April 3, 2008
By Ken Waxman
Designed to showcase the versatility of Fabian Gisler’s mixed Swiss-German quartet, this set of 10 originals may provide a different conclusion than the understated Swiss time-keeper imagined.
His resonating rhythmic sense is admirable – and he indubitably proves that floating minimalist strokes can push the beat without effort. Plus saxophonist Hendrik Walsdorff and pianist Colin Vallon impress when negotiating solos that are as much mainstream as experimental. But the real stand-out player is German drummer John Schröder.
Finessing a variety of patterns, Schröder often uses woody rim shots, press rolls and ruffs to toughen the pianist’s low-frequency chording and the saxophonist’s breathy diaphragm vibrations, which together too often lean towards the romantic. In other instances, he mixes up the backbeat with pops, bumps and bounces to add a POMO sheen to what the others – especially with Gisler’s walking bass line and Vallon’s double-time, two-handed cadences – threaten to merely play as standard Hard Bop lines.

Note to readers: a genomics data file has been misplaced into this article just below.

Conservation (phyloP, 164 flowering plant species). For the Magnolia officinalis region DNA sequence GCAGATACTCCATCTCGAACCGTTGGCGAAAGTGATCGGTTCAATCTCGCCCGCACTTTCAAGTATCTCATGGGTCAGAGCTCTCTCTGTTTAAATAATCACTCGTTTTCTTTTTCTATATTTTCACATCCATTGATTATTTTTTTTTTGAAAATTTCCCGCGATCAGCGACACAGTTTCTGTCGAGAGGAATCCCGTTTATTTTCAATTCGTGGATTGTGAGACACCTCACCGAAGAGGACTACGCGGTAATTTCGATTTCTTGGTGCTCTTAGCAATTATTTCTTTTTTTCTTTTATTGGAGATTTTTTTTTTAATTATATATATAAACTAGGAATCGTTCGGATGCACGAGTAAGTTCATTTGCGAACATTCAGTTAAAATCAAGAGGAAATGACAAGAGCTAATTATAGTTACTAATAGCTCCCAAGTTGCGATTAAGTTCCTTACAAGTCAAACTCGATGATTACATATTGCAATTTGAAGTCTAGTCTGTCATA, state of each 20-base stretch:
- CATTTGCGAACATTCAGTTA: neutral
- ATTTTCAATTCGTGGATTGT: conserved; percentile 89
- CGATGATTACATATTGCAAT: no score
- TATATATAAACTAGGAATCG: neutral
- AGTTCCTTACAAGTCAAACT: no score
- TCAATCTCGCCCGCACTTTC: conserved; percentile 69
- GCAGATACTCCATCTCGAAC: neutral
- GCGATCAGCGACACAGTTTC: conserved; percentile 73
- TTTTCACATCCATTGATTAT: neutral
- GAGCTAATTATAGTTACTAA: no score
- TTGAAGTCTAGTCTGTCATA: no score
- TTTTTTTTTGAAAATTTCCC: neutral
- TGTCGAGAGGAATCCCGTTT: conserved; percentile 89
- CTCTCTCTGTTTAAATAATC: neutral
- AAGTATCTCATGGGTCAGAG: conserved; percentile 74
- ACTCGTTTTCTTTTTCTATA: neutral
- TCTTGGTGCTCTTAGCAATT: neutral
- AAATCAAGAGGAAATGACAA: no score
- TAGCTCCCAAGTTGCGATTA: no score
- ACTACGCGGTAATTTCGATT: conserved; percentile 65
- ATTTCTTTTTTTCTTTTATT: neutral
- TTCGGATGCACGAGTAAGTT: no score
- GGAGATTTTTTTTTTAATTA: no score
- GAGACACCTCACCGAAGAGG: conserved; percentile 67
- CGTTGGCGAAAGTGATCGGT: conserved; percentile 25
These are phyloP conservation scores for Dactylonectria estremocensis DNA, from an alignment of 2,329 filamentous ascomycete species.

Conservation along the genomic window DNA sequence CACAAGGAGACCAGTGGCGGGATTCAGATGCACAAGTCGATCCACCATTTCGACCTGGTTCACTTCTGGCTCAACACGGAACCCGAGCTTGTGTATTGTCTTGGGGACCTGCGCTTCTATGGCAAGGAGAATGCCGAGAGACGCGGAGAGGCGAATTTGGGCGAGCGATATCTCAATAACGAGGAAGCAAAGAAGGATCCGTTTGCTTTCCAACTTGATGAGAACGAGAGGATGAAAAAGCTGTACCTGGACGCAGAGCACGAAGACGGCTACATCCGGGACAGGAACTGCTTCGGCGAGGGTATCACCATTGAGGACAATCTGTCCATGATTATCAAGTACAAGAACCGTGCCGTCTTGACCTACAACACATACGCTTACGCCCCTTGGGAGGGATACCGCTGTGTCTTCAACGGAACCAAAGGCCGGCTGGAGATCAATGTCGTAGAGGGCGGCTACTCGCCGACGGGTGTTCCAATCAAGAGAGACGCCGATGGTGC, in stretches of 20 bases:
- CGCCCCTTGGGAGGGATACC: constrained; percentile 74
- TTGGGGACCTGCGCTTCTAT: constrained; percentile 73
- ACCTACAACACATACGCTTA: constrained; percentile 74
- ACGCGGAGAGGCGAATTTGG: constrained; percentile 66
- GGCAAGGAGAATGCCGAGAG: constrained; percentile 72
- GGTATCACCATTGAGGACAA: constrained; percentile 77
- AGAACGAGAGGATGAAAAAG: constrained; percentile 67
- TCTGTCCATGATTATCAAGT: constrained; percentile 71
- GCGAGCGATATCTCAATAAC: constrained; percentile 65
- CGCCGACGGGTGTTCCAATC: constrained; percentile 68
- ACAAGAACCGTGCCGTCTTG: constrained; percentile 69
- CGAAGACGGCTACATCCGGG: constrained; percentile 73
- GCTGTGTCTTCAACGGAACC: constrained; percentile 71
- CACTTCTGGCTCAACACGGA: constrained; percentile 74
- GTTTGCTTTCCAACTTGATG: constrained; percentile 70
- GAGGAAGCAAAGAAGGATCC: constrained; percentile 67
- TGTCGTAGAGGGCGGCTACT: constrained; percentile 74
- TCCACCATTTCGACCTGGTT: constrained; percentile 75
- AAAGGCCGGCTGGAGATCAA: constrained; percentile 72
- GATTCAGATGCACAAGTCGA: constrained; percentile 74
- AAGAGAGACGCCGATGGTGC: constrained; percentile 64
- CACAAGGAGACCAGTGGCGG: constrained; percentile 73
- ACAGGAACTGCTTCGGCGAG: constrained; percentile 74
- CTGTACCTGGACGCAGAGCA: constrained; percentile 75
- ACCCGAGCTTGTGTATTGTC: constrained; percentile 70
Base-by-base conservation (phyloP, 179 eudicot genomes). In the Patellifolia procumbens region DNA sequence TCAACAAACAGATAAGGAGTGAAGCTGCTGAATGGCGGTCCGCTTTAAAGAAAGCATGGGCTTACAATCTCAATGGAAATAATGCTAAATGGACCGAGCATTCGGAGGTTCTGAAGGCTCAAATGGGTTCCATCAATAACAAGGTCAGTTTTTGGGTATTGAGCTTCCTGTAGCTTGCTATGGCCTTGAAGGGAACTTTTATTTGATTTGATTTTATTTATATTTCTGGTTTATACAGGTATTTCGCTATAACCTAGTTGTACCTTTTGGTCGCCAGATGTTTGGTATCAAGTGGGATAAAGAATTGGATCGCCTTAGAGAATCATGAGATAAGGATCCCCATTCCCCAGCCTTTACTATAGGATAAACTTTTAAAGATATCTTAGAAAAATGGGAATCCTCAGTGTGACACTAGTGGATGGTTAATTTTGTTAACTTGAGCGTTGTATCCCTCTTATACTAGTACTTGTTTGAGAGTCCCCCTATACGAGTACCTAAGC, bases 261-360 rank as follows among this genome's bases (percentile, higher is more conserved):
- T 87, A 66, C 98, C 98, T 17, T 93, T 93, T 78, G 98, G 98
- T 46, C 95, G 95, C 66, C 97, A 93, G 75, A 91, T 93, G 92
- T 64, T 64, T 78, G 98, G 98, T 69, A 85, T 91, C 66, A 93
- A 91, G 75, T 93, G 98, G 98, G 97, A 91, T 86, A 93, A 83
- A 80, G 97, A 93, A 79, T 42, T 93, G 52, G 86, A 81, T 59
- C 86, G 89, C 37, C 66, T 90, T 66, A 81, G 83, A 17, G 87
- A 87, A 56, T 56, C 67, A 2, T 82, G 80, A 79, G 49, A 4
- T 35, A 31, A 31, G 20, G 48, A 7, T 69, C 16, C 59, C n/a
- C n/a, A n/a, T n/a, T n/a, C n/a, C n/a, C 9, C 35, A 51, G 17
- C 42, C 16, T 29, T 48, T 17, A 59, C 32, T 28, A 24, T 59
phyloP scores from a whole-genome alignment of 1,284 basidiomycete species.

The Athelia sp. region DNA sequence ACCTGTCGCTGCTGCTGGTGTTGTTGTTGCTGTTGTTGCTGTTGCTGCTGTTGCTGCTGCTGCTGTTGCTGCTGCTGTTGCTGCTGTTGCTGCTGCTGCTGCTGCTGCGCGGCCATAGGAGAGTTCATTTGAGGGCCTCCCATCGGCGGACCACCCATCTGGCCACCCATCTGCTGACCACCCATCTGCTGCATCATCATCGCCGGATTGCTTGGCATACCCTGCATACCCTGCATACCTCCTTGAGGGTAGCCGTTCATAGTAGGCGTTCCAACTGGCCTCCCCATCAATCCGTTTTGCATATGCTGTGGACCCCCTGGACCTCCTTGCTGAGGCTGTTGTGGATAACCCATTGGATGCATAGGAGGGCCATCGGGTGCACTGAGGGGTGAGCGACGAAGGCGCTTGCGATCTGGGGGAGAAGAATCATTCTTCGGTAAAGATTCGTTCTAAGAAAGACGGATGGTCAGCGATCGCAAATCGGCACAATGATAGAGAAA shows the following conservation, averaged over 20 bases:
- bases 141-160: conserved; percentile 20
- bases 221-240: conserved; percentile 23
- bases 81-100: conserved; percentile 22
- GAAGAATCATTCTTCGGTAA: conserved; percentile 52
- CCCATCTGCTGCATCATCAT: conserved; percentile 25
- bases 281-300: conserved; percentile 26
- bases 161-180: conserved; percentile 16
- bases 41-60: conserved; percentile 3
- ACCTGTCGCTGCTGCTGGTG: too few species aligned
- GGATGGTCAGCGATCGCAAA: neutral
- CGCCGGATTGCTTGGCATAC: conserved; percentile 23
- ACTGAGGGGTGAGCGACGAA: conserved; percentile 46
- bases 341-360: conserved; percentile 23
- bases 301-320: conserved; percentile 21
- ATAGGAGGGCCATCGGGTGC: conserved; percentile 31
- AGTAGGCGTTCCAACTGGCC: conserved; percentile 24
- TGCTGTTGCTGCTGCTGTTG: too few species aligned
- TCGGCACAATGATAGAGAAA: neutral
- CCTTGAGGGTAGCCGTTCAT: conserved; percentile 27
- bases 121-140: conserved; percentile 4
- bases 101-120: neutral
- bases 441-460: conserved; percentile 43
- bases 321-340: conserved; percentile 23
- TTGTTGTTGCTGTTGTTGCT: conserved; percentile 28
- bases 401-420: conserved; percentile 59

Most impressively, on the group composition “Fields of Darkness”, the drummer’s irregular pulsations and bang-on ratamacues prod the others towards abstraction as well. The bassist contributes string-stropping woody creaks; the saxophonist irregular trills, verging on split tones; and even the pianist indulges in pedal-stopping, flat-handed key percussiveness.
In the end, the impressive parts of this CD rest more on the rhythms of a singular poet than the many suggested by the title.
In MusicWorks Issue #100